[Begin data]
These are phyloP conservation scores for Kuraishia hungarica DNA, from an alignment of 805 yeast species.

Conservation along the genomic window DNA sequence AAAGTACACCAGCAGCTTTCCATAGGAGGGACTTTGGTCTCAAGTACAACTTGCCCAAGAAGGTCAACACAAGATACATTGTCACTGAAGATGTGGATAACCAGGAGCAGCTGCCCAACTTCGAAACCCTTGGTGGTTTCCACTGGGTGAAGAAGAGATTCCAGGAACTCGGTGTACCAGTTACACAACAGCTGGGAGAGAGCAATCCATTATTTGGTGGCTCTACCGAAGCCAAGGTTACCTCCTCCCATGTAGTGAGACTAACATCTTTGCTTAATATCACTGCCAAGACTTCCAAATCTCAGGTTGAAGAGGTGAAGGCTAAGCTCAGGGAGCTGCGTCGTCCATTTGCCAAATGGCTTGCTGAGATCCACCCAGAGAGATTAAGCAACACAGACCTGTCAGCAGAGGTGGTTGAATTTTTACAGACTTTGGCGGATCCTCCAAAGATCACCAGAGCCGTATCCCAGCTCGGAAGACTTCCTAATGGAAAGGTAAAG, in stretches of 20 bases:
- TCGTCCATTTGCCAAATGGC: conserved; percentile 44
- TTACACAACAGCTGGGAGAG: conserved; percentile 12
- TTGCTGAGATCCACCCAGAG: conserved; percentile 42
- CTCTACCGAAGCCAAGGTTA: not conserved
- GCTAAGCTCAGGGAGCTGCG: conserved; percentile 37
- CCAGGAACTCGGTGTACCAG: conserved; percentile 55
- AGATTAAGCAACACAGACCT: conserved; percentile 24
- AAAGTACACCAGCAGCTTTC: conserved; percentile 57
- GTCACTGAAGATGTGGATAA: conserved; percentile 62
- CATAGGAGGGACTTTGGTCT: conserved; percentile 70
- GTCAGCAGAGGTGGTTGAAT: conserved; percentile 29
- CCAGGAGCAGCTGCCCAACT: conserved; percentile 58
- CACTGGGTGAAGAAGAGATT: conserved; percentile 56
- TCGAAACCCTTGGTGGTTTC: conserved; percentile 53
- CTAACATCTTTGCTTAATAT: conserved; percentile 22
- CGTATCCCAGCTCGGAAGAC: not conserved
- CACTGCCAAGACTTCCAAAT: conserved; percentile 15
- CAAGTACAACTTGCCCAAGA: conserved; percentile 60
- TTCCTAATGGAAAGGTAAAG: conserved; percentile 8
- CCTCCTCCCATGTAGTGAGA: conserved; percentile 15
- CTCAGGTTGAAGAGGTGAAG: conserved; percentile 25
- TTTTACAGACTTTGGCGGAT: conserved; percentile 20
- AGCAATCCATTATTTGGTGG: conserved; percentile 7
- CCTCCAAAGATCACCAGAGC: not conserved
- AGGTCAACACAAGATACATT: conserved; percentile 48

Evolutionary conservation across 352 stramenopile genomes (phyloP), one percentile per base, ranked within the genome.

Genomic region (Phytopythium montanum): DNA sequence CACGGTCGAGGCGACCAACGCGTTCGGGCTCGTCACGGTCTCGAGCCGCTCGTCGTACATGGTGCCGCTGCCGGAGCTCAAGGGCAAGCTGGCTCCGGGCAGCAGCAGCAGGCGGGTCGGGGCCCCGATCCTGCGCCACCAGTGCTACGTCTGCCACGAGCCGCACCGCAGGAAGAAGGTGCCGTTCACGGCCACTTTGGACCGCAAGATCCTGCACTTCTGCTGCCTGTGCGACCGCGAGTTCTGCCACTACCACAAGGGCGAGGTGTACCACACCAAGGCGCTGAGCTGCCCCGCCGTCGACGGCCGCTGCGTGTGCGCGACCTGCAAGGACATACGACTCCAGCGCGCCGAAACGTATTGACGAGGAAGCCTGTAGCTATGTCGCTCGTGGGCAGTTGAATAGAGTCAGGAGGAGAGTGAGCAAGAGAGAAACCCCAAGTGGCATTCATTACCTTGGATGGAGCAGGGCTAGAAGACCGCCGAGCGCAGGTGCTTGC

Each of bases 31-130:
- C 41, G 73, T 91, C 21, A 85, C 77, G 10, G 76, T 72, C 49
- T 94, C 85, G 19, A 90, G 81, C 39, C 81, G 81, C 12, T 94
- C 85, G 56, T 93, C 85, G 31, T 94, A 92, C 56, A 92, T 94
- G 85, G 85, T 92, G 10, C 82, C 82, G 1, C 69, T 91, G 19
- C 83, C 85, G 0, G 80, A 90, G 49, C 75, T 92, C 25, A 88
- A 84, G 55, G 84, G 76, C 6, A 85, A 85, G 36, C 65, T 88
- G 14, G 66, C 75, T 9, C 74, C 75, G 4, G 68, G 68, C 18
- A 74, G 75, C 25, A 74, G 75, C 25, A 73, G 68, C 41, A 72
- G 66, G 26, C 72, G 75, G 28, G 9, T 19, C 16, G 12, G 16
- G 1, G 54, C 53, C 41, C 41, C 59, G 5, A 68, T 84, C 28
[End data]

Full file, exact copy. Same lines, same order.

These are phyloP conservation scores for Kuraishia hungarica DNA, from an alignment of 805 yeast species.

Conservation along the genomic window DNA sequence AAAGTACACCAGCAGCTTTCCATAGGAGGGACTTTGGTCTCAAGTACAACTTGCCCAAGAAGGTCAACACAAGATACATTGTCACTGAAGATGTGGATAACCAGGAGCAGCTGCCCAACTTCGAAACCCTTGGTGGTTTCCACTGGGTGAAGAAGAGATTCCAGGAACTCGGTGTACCAGTTACACAACAGCTGGGAGAGAGCAATCCATTATTTGGTGGCTCTACCGAAGCCAAGGTTACCTCCTCCCATGTAGTGAGACTAACATCTTTGCTTAATATCACTGCCAAGACTTCCAAATCTCAGGTTGAAGAGGTGAAGGCTAAGCTCAGGGAGCTGCGTCGTCCATTTGCCAAATGGCTTGCTGAGATCCACCCAGAGAGATTAAGCAACACAGACCTGTCAGCAGAGGTGGTTGAATTTTTACAGACTTTGGCGGATCCTCCAAAGATCACCAGAGCCGTATCCCAGCTCGGAAGACTTCCTAATGGAAAGGTAAAG, in stretches of 20 bases:
- TCGTCCATTTGCCAAATGGC: conserved; percentile 44
- TTACACAACAGCTGGGAGAG: conserved; percentile 12
- TTGCTGAGATCCACCCAGAG: conserved; percentile 42
- CTCTACCGAAGCCAAGGTTA: not conserved
- GCTAAGCTCAGGGAGCTGCG: conserved; percentile 37
- CCAGGAACTCGGTGTACCAG: conserved; percentile 55
- AGATTAAGCAACACAGACCT: conserved; percentile 24
- AAAGTACACCAGCAGCTTTC: conserved; percentile 57
- GTCACTGAAGATGTGGATAA: conserved; percentile 62
- CATAGGAGGGACTTTGGTCT: conserved; percentile 70
- GTCAGCAGAGGTGGTTGAAT: conserved; percentile 29
- CCAGGAGCAGCTGCCCAACT: conserved; percentile 58
- CACTGGGTGAAGAAGAGATT: conserved; percentile 56
- TCGAAACCCTTGGTGGTTTC: conserved; percentile 53
- CTAACATCTTTGCTTAATAT: conserved; percentile 22
- CGTATCCCAGCTCGGAAGAC: not conserved
- CACTGCCAAGACTTCCAAAT: conserved; percentile 15
- CAAGTACAACTTGCCCAAGA: conserved; percentile 60
- TTCCTAATGGAAAGGTAAAG: conserved; percentile 8
- CCTCCTCCCATGTAGTGAGA: conserved; percentile 15
- CTCAGGTTGAAGAGGTGAAG: conserved; percentile 25
- TTTTACAGACTTTGGCGGAT: conserved; percentile 20
- AGCAATCCATTATTTGGTGG: conserved; percentile 7
- CCTCCAAAGATCACCAGAGC: not conserved
- AGGTCAACACAAGATACATT: conserved; percentile 48

Evolutionary conservation across 352 stramenopile genomes (phyloP), one percentile per base, ranked within the genome.

Genomic region (Phytopythium montanum): DNA sequence CACGGTCGAGGCGACCAACGCGTTCGGGCTCGTCACGGTCTCGAGCCGCTCGTCGTACATGGTGCCGCTGCCGGAGCTCAAGGGCAAGCTGGCTCCGGGCAGCAGCAGCAGGCGGGTCGGGGCCCCGATCCTGCGCCACCAGTGCTACGTCTGCCACGAGCCGCACCGCAGGAAGAAGGTGCCGTTCACGGCCACTTTGGACCGCAAGATCCTGCACTTCTGCTGCCTGTGCGACCGCGAGTTCTGCCACTACCACAAGGGCGAGGTGTACCACACCAAGGCGCTGAGCTGCCCCGCCGTCGACGGCCGCTGCGTGTGCGCGACCTGCAAGGACATACGACTCCAGCGCGCCGAAACGTATTGACGAGGAAGCCTGTAGCTATGTCGCTCGTGGGCAGTTGAATAGAGTCAGGAGGAGAGTGAGCAAGAGAGAAACCCCAAGTGGCATTCATTACCTTGGATGGAGCAGGGCTAGAAGACCGCCGAGCGCAGGTGCTTGC

Each of bases 31-130:
- C 41, G 73, T 91, C 21, A 85, C 77, G 10, G 76, T 72, C 49
- T 94, C 85, G 19, A 90, G 81, C 39, C 81, G 81, C 12, T 94
- C 85, G 56, T 93, C 85, G 31, T 94, A 92, C 56, A 92, T 94
- G 85, G 85, T 92, G 10, C 82, C 82, G 1, C 69, T 91, G 19
- C 83, C 85, G 0, G 80, A 90, G 49, C 75, T 92, C 25, A 88
- A 84, G 55, G 84, G 76, C 6, A 85, A 85, G 36, C 65, T 88
- G 14, G 66, C 75, T 9, C 74, C 75, G 4, G 68, G 68, C 18
- A 74, G 75, C 25, A 74, G 75, C 25, A 73, G 68, C 41, A 72
- G 66, G 26, C 72, G 75, G 28, G 9, T 19, C 16, G 12, G 16
- G 1, G 54, C 53, C 41, C 41, C 59, G 5, A 68, T 84, C 28